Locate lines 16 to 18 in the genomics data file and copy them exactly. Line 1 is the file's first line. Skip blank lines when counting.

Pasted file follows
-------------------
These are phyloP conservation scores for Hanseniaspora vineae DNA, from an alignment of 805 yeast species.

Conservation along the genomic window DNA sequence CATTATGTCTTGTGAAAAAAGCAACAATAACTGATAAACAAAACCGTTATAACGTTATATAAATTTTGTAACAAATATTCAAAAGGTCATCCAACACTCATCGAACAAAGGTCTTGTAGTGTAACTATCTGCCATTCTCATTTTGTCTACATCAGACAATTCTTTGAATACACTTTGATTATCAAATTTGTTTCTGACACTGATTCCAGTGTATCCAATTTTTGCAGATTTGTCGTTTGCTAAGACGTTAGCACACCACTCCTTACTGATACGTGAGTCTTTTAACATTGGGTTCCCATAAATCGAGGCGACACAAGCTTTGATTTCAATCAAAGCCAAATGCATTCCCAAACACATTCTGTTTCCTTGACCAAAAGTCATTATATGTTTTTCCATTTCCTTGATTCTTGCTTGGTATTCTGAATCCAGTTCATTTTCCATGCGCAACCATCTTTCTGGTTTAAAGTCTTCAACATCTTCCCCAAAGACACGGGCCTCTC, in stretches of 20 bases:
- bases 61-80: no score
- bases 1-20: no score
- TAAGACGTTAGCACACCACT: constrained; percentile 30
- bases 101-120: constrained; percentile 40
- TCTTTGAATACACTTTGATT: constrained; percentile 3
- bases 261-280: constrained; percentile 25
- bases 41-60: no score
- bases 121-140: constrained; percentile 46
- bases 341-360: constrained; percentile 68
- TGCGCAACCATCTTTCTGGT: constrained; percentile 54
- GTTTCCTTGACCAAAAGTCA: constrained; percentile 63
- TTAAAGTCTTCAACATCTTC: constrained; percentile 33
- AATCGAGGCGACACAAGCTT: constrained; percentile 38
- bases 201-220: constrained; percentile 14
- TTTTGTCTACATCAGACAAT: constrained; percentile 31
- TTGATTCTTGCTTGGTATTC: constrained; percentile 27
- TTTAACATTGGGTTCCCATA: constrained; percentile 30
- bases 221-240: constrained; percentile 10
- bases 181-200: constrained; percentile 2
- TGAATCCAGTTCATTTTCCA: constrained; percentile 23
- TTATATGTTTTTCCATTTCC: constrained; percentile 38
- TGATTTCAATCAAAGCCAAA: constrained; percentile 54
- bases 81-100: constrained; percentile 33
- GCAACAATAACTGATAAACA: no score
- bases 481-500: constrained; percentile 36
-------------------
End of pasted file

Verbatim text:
- bases 201-220: constrained; percentile 14
- TTTTGTCTACATCAGACAAT: constrained; percentile 31
- TTGATTCTTGCTTGGTATTC: constrained; percentile 27